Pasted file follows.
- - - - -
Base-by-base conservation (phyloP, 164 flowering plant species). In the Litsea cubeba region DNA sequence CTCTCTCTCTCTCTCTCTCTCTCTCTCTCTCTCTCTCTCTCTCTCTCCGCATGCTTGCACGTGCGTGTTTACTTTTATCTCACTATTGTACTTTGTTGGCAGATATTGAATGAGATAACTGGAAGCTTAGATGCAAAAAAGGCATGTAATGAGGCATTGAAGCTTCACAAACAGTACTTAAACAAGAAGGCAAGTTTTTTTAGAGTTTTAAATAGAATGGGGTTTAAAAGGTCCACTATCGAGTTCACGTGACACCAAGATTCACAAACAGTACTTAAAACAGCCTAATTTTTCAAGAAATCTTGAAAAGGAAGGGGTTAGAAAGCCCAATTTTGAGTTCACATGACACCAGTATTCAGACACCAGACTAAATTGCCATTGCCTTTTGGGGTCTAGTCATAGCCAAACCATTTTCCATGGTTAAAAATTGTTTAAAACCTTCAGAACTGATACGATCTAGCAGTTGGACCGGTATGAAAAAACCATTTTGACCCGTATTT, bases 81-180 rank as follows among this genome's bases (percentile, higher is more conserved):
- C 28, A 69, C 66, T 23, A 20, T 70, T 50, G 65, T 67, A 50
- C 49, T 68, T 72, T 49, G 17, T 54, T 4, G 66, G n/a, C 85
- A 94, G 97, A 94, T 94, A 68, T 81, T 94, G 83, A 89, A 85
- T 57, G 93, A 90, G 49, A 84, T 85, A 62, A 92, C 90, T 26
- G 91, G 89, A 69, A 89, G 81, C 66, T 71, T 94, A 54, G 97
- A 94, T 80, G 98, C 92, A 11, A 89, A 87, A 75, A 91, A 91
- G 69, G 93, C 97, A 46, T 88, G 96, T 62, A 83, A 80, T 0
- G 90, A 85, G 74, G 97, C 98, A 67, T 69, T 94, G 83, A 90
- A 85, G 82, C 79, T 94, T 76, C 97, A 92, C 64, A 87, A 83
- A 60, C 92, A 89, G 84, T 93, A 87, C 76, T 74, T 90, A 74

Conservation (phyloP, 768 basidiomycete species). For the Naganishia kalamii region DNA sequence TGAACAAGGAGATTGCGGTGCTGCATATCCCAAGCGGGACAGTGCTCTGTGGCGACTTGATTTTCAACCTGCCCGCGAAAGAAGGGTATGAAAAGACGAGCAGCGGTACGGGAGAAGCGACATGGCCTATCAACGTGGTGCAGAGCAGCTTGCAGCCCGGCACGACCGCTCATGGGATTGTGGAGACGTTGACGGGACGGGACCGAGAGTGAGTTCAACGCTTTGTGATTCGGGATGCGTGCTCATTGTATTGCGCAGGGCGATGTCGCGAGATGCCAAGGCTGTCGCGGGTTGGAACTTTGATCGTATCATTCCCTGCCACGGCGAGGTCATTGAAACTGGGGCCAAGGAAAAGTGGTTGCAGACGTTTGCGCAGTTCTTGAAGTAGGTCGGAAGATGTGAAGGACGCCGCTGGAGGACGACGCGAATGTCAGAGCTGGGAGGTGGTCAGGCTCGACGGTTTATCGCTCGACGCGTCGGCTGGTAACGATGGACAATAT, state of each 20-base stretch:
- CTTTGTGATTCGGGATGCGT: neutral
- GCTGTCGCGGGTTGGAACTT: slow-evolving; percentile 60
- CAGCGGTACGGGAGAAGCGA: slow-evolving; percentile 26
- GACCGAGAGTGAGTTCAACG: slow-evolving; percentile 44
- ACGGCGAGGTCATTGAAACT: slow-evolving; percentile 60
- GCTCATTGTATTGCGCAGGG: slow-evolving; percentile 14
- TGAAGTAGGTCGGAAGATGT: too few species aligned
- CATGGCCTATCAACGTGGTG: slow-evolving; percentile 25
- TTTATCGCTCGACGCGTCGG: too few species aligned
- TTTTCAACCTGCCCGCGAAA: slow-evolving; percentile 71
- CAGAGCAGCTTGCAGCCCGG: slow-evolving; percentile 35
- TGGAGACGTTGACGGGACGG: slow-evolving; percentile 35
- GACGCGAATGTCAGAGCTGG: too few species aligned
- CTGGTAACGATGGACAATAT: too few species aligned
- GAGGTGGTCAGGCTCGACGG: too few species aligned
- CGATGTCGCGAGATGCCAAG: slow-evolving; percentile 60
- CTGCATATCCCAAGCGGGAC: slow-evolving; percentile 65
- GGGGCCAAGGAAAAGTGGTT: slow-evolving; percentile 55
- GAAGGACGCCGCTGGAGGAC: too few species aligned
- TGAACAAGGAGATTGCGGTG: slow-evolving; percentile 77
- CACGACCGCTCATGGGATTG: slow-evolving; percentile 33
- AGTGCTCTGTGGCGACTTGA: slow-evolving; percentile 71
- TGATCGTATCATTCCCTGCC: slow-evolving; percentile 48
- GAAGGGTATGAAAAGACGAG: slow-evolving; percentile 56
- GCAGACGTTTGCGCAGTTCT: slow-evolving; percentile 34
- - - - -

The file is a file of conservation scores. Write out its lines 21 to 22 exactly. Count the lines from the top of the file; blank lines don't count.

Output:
- TTTATCGCTCGACGCGTCGG: too few species aligned
- TTTTCAACCTGCCCGCGAAA: slow-evolving; percentile 71